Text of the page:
Does the law restrict overseas transfers? Data transfers to countries outside the European Economic Area that do not provide an adequate level of protection are in principle prohibited. Derogations Personal data may be transferred to 'non-adequate' third countries if the data controller provides sufficient guarantees e.g., by concluding a data transfer agreement or by adopting BCR. If the data transfer to a 'non-adequate' third country is based on a data transfer agreement implementing the European Commission's model clauses, the Privacy Commission must be notified of the use of the data transfer agreement, but it does not need to authorize the data transfer. If the data transfer is based on BCR, the Ministry of Justice's authorization must be obtained by means of an individual Royal Decree. In practice, the BCR must first be sent to the Privacy Commission who will advice the Ministry of Justice on whether or not to adopt the individual Royal Decree. Personal data may also be transferred to 'non-adequate' third countries if one of the exceptions provided in the DPA applies (e.g., the data subject unambiguously consents to the data transfer).
The Privacy Commission considers ‘adequate' those countries that are recognized by the European Commission as providing an adequate level of protection. Enforcement and remedies Independent regulator and regulatory sanctions The Privacy Commission oversees compliance with privacy and data protection rules in general, not limited to the DPA. It issues non-binding guidance on the application and interpretation of privacy and data protection rules. It has the power to exercise rights of data subjects on their behalf. It also has the power to investigate potential breaches of privacy and data protection rules, at its own initiative or at the request of data subjects. However, the Privacy Commission does not have the power to impose fines. If the Privacy Commission detects a breach of privacy and data protection rules, it can refer the case to the Public Prosecutor who may, at its own discretion, initiate criminal proceedings. Violation of the DPA may lead to fines of up to 550,000 euros being imposed, confiscation of the media containing the personal data to which the offence relates, the erasure of the data or the prohibition to control any processing of personal data, directly or through an agent, for a period of up to two years. A Court may also order the publication of the judgment in one or more newspapers. Any repeated violation of the Data Protection Act is punishable by a term of imprisonment of up to two years, and/or a fine of up to 550,000 euros.
National security The DPA contains partial exemptions e.g., for personal data processing by public security services or police services or for journalistic, artistic or literary purposes. Others The DPA does not apply to non-automated personal data processing that is not carried out through a filing system and to personal data processing by a natural person in the course of a purely personal or household activity. Marketing rules Are there specific rules governing marketing? The e-Commerce Act of March 11, 2003, the Royal Decree on Spam of April 4, 2003, the Act on Market Practices and Consumer Protection of April 6, 2010 and the Electronic Communications Act of June 13, 2005 contain specific rules that may apply to the use of personal data for marketing purposes. In addition, the DPA contains an obligation for data controllers to provide data subjects with an opt-out to the processing of their personal data for direct marketing purposes. In general, natural or legal persons who have objected to receiving any form of direct marketing may not be targeted with such marketing. In addition, prior consent is required for the following types of direct marketing: Telephone Individuals who have not provided their prior, free, specific and informed consent may not be targeted with automated marketing calls without human intervention. Consent to may be withdrawn without justification and free of charge.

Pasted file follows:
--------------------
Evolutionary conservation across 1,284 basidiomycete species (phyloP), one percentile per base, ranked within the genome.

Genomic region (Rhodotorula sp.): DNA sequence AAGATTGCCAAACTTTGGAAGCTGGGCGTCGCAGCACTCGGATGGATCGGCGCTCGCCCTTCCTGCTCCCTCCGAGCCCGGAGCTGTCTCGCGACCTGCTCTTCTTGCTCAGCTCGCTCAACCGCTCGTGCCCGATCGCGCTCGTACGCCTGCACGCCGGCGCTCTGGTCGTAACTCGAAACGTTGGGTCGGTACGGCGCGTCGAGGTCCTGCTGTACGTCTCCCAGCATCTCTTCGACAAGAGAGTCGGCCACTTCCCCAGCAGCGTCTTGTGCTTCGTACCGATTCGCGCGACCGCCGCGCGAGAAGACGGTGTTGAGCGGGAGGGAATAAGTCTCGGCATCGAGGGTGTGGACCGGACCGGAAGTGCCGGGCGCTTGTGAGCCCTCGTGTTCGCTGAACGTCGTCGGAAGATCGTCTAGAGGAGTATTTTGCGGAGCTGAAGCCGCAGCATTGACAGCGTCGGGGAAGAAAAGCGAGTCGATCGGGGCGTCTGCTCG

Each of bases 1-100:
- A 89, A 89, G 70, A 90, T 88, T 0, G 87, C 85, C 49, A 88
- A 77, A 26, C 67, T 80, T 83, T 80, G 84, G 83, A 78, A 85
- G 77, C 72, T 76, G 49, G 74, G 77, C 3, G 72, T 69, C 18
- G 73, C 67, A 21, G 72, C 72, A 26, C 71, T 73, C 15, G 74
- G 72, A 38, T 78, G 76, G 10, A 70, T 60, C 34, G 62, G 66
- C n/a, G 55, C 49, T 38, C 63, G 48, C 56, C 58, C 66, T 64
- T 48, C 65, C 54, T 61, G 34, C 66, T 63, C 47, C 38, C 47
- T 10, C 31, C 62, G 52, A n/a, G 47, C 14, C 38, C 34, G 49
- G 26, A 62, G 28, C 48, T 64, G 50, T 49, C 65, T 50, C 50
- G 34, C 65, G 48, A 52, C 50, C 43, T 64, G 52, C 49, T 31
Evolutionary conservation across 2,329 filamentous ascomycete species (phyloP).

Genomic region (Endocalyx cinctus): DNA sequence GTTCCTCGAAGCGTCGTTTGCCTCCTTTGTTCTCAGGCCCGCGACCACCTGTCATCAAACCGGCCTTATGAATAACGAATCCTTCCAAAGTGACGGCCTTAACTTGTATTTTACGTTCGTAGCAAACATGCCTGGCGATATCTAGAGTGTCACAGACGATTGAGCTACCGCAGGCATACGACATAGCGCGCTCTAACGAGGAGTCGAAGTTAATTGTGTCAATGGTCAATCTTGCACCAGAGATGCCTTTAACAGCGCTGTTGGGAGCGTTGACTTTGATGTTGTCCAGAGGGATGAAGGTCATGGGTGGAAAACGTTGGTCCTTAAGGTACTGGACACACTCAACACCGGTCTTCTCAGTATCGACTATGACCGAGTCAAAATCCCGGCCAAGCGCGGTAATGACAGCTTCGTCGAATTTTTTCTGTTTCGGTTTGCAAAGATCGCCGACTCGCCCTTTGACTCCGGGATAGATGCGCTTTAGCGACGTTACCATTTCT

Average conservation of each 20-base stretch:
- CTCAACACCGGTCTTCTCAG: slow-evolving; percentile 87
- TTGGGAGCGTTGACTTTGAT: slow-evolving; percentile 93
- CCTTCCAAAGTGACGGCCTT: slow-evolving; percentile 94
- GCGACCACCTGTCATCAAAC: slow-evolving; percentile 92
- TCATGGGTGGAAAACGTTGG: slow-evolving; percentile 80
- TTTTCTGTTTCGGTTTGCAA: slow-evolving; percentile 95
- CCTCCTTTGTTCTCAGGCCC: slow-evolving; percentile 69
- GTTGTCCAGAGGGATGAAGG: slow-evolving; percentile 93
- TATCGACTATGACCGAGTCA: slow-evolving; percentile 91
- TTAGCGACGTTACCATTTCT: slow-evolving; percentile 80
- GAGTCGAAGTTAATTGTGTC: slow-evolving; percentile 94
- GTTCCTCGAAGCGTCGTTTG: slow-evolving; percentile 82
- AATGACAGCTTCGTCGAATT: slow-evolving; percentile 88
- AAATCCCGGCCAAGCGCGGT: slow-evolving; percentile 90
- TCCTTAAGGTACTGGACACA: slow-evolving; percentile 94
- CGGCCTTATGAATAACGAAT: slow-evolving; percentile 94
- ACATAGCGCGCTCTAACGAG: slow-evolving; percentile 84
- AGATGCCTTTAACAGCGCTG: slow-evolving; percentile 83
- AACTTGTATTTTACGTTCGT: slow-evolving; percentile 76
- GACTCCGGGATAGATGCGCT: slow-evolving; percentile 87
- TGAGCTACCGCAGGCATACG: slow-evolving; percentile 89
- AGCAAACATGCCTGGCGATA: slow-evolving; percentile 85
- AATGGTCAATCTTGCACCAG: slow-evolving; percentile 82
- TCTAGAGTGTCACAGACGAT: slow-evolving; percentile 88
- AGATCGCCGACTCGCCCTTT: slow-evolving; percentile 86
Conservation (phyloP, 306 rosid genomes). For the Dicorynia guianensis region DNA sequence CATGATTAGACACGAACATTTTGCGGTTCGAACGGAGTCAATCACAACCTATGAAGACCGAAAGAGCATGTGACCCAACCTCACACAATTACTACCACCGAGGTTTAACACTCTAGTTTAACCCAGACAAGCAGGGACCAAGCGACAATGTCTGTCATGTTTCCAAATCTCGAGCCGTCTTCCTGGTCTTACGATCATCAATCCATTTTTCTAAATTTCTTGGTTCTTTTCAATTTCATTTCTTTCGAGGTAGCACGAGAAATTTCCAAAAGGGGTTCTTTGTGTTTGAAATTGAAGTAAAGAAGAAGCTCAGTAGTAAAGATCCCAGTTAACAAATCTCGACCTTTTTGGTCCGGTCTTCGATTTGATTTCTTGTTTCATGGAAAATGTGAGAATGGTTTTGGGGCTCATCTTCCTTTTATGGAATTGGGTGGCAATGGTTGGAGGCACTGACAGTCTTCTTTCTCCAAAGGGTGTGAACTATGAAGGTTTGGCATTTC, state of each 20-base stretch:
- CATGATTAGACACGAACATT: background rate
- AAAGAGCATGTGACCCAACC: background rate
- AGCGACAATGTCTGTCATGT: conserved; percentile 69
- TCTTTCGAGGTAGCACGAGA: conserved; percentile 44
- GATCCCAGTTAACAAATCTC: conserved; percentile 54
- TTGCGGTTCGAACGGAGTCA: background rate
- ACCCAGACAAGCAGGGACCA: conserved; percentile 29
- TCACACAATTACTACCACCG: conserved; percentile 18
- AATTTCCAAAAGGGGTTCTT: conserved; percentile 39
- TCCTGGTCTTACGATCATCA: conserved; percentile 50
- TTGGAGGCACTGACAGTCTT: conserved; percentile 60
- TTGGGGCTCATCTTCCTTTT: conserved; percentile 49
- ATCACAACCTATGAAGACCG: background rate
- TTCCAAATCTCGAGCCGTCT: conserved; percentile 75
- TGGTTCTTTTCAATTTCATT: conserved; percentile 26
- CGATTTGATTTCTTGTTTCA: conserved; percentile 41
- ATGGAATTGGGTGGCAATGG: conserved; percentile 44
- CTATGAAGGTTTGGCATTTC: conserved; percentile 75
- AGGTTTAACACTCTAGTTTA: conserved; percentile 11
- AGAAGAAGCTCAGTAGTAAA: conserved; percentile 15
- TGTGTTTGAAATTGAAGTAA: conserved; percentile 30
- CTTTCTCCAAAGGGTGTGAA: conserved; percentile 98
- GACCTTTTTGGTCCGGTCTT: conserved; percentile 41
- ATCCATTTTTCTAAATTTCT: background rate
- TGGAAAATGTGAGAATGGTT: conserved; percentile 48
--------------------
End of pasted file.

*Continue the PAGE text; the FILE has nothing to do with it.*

Individuals may not be targeted with marketing faxes without having provided their prior, free, specific and informed consent. Consent may be withdrawn without justification and free of charge. E-mail and SMS In principle, marketing communications may only be sent by e-mail or sms after the receiver has provided his prior, free, specific and informed consent. Under specific conditions, consent is not required for sending electronic marketing communications to existing customers for similar products or services or to legal entities if the electronic contact information used does not contain personal data.
In June 2012, the Belgian Parliament adopted an amendment to the Electronic Communications Act of June 13, 2005 to implement the revised so-called "cookie clause" of the EU ePrivacy Directive (Article 5.3 of the amended Directive 2002/58/EC) into Belgian law. The amendment imposes an obligation to obtain the informed consent of the subscriber or user before setting cookies or similar devices. Unfortunately, the amendment does not explain how to comply with the new rules in practice. The Privacy Commission has already issued guidance indicating that consent cannot be obtained by relying on current browser settings.
Laura De Boel is an associate in the Brussels office of Hunton & Williams. Her practice focuses on EU data protection issues. She also gives guest lectures on European data protection law at the University of Brussels.